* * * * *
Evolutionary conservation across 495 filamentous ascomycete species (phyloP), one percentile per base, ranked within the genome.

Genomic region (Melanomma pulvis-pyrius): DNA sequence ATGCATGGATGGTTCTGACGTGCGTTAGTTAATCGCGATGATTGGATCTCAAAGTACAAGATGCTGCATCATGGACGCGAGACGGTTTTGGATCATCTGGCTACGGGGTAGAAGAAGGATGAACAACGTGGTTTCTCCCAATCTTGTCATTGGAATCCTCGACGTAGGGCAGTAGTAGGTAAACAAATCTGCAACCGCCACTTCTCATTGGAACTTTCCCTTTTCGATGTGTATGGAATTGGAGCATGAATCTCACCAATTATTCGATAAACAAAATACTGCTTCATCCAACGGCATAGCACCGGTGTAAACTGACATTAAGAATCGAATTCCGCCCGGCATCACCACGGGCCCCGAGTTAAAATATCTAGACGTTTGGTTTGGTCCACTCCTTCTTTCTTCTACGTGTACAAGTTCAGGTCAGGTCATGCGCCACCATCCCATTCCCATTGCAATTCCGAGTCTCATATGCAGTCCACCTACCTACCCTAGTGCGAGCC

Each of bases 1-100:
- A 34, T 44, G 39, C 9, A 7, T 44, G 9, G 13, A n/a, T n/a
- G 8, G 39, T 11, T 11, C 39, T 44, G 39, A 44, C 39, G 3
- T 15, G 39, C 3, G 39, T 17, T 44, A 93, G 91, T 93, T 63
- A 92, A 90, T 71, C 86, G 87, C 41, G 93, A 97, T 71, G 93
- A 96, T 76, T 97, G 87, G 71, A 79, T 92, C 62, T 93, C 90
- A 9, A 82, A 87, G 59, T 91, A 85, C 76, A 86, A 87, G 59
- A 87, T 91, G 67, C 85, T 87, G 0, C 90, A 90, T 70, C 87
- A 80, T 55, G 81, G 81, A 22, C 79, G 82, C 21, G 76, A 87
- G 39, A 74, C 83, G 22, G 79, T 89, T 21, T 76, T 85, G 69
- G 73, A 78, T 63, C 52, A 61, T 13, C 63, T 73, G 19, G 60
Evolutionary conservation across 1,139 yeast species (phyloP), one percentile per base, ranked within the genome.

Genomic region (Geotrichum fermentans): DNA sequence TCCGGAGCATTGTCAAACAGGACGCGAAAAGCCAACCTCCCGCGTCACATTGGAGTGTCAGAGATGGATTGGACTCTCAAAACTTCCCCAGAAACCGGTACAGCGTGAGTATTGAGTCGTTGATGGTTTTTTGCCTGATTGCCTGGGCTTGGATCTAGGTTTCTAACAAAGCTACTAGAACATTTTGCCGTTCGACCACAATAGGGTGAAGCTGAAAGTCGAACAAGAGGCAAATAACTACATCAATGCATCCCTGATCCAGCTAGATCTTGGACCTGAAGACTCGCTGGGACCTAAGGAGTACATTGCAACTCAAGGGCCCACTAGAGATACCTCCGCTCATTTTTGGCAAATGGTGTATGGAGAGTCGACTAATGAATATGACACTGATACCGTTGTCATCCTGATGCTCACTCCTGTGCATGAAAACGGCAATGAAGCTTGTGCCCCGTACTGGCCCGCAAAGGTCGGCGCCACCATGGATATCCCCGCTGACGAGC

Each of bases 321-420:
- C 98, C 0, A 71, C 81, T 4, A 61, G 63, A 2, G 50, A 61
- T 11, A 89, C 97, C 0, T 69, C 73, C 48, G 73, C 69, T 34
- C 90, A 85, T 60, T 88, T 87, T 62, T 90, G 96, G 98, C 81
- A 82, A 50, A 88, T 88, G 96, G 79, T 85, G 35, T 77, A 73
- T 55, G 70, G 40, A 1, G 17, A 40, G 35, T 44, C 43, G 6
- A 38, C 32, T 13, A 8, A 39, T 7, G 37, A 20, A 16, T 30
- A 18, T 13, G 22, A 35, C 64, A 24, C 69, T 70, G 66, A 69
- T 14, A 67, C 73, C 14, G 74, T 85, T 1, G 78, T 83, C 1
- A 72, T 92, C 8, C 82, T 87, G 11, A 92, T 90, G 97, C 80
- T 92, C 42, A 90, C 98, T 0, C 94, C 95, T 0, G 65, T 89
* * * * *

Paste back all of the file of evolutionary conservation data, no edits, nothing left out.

Evolutionary conservation across 495 filamentous ascomycete species (phyloP), one percentile per base, ranked within the genome.

Genomic region (Melanomma pulvis-pyrius): DNA sequence ATGCATGGATGGTTCTGACGTGCGTTAGTTAATCGCGATGATTGGATCTCAAAGTACAAGATGCTGCATCATGGACGCGAGACGGTTTTGGATCATCTGGCTACGGGGTAGAAGAAGGATGAACAACGTGGTTTCTCCCAATCTTGTCATTGGAATCCTCGACGTAGGGCAGTAGTAGGTAAACAAATCTGCAACCGCCACTTCTCATTGGAACTTTCCCTTTTCGATGTGTATGGAATTGGAGCATGAATCTCACCAATTATTCGATAAACAAAATACTGCTTCATCCAACGGCATAGCACCGGTGTAAACTGACATTAAGAATCGAATTCCGCCCGGCATCACCACGGGCCCCGAGTTAAAATATCTAGACGTTTGGTTTGGTCCACTCCTTCTTTCTTCTACGTGTACAAGTTCAGGTCAGGTCATGCGCCACCATCCCATTCCCATTGCAATTCCGAGTCTCATATGCAGTCCACCTACCTACCCTAGTGCGAGCC

Each of bases 1-100:
- A 34, T 44, G 39, C 9, A 7, T 44, G 9, G 13, A n/a, T n/a
- G 8, G 39, T 11, T 11, C 39, T 44, G 39, A 44, C 39, G 3
- T 15, G 39, C 3, G 39, T 17, T 44, A 93, G 91, T 93, T 63
- A 92, A 90, T 71, C 86, G 87, C 41, G 93, A 97, T 71, G 93
- A 96, T 76, T 97, G 87, G 71, A 79, T 92, C 62, T 93, C 90
- A 9, A 82, A 87, G 59, T 91, A 85, C 76, A 86, A 87, G 59
- A 87, T 91, G 67, C 85, T 87, G 0, C 90, A 90, T 70, C 87
- A 80, T 55, G 81, G 81, A 22, C 79, G 82, C 21, G 76, A 87
- G 39, A 74, C 83, G 22, G 79, T 89, T 21, T 76, T 85, G 69
- G 73, A 78, T 63, C 52, A 61, T 13, C 63, T 73, G 19, G 60
Evolutionary conservation across 1,139 yeast species (phyloP), one percentile per base, ranked within the genome.

Genomic region (Geotrichum fermentans): DNA sequence TCCGGAGCATTGTCAAACAGGACGCGAAAAGCCAACCTCCCGCGTCACATTGGAGTGTCAGAGATGGATTGGACTCTCAAAACTTCCCCAGAAACCGGTACAGCGTGAGTATTGAGTCGTTGATGGTTTTTTGCCTGATTGCCTGGGCTTGGATCTAGGTTTCTAACAAAGCTACTAGAACATTTTGCCGTTCGACCACAATAGGGTGAAGCTGAAAGTCGAACAAGAGGCAAATAACTACATCAATGCATCCCTGATCCAGCTAGATCTTGGACCTGAAGACTCGCTGGGACCTAAGGAGTACATTGCAACTCAAGGGCCCACTAGAGATACCTCCGCTCATTTTTGGCAAATGGTGTATGGAGAGTCGACTAATGAATATGACACTGATACCGTTGTCATCCTGATGCTCACTCCTGTGCATGAAAACGGCAATGAAGCTTGTGCCCCGTACTGGCCCGCAAAGGTCGGCGCCACCATGGATATCCCCGCTGACGAGC

Each of bases 321-420:
- C 98, C 0, A 71, C 81, T 4, A 61, G 63, A 2, G 50, A 61
- T 11, A 89, C 97, C 0, T 69, C 73, C 48, G 73, C 69, T 34
- C 90, A 85, T 60, T 88, T 87, T 62, T 90, G 96, G 98, C 81
- A 82, A 50, A 88, T 88, G 96, G 79, T 85, G 35, T 77, A 73
- T 55, G 70, G 40, A 1, G 17, A 40, G 35, T 44, C 43, G 6
- A 38, C 32, T 13, A 8, A 39, T 7, G 37, A 20, A 16, T 30
- A 18, T 13, G 22, A 35, C 64, A 24, C 69, T 70, G 66, A 69
- T 14, A 67, C 73, C 14, G 74, T 85, T 1, G 78, T 83, C 1
- A 72, T 92, C 8, C 82, T 87, G 11, A 92, T 90, G 97, C 80
- T 92, C 42, A 90, C 98, T 0, C 94, C 95, T 0, G 65, T 89